Transition Brockville archive

Tag : Home gardens (140)

Teaching gardening skills to schoolchildren

Transition Brockville / 17 May 2017

A local nurserywoman’s dedication to teaching schoolchildren how to make gardens and grow food and flowers will be featured at the next Transition Brockville presentation on Sunday, May 28, 2 p.m., at the Brockville Public Library.

In addition, Transition Brockville will officially launch its collection of books on sustainability, now housed in the public library.

Donna White, co-owner of Green Things nursery on County Road 2, just east of Brockville, has been running her school program, Green Heart, for the past nine years, teaching children of all ages at St. Mary High School in Brockville, St. Mark elementary and South Grenville District High School in Prescott, and a Gananoque school.

Sometimes the project is a vegetable garden, a kitchen garden, or an edible flowers garden; other times kids plant trees, shrubs and perennials. Supplies from the nursery are donated by the schools, and White volunteers her time, for example, coming one week to teach seed starting, another to teach how to transplant what the kids have grown.

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5 container gardening tips

Mother Earth News / Jennifer Poindexter / 28 April 2017

I look forward to spring every year. I start planning my small raised bed vegetable and herb garden about a month before I can actually put anything on the ground. I learned the hard way that I need to be patient lest I lose everything to an unexpected frost.

My yard is not very big so, I have always filled clay pots with brightly colored flowers to place around the outside of my home. Over the past couple of years, I have expanded my container gardening to include fruits, vegetables, and herbs, not just flowers. I have discovered that I can grow almost anything in a container. Here is what I have learned from my container gardening adventures.

[ FULL ARTICLE ]

Supercharge your soil for spring!

Mother Earth News / Benedict Vanheems / 28 March 2017

Now’s the ideal time to enrich your soil for the coming growing season. The best way to do that is to add organic matter to improve soil structure, increase fertility, and feed the essential microbial life that lives in the soil.

A thick layer of organic matter — for instance, compost, animal manure or leafmold — can be spread on the soil surface then forked or tilled in to the top 6-12 inches of soil.

Alternatively, spread organic matter as a 2- 3-inch thick mulch. Earthworms and other beneficial soil organisms will work the mulch into the soil for you. This is the best way to improve soil around perennial plants such as fruit trees and bushes, or around overwintering vegetable crops. Mulching with organic matter also helps to lock in soil moisture by reducing evaporation, which means less watering is needed.

[ FULL ARTICLE ]

Unconventional gardening methods: Pros and cons

Mother Earth News / Shelley Stonebrook / February/March 2017

Novel gardening methods go through phases of prominence on the gardening scene. Perhaps made popular by a new book or a reinvigoration of an old method, there’s always some “hot” technique, product, or way to garden. But what’s just hype, and what really works? Which gardening methods have noted advantages? And which methods make sense for small-scale backyard gardeners versus serious homesteaders or market gardeners? Let’s dig into the benefits and potential hang-ups of six gardening styles you’ve likely heard about lately.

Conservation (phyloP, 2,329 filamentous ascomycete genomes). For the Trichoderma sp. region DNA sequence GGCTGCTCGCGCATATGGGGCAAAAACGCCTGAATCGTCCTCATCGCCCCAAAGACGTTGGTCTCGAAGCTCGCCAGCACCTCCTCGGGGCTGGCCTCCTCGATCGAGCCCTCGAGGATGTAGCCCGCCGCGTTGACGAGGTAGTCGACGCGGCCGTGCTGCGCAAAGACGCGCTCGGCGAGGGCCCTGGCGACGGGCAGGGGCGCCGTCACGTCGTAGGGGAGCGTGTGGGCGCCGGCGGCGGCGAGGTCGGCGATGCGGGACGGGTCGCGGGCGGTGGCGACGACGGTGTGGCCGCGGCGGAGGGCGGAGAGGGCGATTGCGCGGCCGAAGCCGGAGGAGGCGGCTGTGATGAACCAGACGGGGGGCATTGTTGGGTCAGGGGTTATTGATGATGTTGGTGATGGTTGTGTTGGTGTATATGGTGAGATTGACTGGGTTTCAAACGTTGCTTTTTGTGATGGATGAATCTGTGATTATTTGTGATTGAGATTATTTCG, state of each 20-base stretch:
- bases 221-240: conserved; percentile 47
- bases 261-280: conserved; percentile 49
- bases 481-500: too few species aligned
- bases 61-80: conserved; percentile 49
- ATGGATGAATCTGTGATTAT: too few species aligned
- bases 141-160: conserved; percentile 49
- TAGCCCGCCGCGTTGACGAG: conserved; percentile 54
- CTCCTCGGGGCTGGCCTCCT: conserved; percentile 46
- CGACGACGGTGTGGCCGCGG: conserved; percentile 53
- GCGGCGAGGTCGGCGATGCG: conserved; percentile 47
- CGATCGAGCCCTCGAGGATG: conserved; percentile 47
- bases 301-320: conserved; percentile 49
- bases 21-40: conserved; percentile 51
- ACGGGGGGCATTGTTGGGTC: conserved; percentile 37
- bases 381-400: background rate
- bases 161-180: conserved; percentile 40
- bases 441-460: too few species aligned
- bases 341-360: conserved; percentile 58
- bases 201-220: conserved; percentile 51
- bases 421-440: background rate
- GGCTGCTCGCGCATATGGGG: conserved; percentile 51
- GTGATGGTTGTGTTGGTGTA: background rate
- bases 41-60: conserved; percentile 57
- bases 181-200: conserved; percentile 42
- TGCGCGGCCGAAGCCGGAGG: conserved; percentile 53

[ FULL ARTICLE ]

Seedy Saturday growing bigger and bigger

Recorder & Times / Jonathon Brodie / 13 March 2017

The Seedy Saturday Free Seed Exchange is finding its roots in Brockville.

The third edition of the event took place Saturday and already it has shown considerable growth, moving from its former home at the city library and into the Memorial Centre hall this year.

On top of the garden clubs that have always been involved in the event, organizers chose to listen to last year’s feedback and expand by bringing in vendors as well.

Five local vendors, ranging from honeymakers to a business that makes dog treats, set up for the event and helped fill the larger space.

The addition appears to have worked out as it was estimated a couple hundred people checked out Seedy Saturday, to give the event its highest attendance.

[ FULL ARTICLE ]

How to share a vegetable garden

Shareable / Janelle Orsi / 19 October 2009

Question:I would like to start a vegetable garden, but I live in an apartment and don’t have yard space. My neighbor a few blocks down has a huge front yard and she offered to let me grow vegetables there. Are there any legal or other issues we should think about?” – Dania M.

It is wonderful that you and your neighbor have joined the movement of people sharing yard space to grow food. Yard-sharing has many benefits, from access to fresh food to stronger neighborhood connections to environmental sustainability. But there are also potential pitfalls to sharing a garden, which you can avoid by discussing them early on with your neighbor.

[ FULL ARTICLE ]  [ Hat tip to Transition Cornwall+! ]

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The Transition Framework

Transition initiatives share many of the same goals as other groups, and works collaboratively with a variety of organizations in their local areas. Transition differs in that it focuses specifically on preparing communities for the changes associated with unprecedented resource depletion and transitioning away from fossil-fuel dependency.

— Transition U.S.
Next Presentation

Donna White, Green Things Garden Centre:
Teaching Gardening to Children

Sunday, May 28, 2:00 pm
Brockville Public Library
23 Buell Street, Brockville

TB Projects

 

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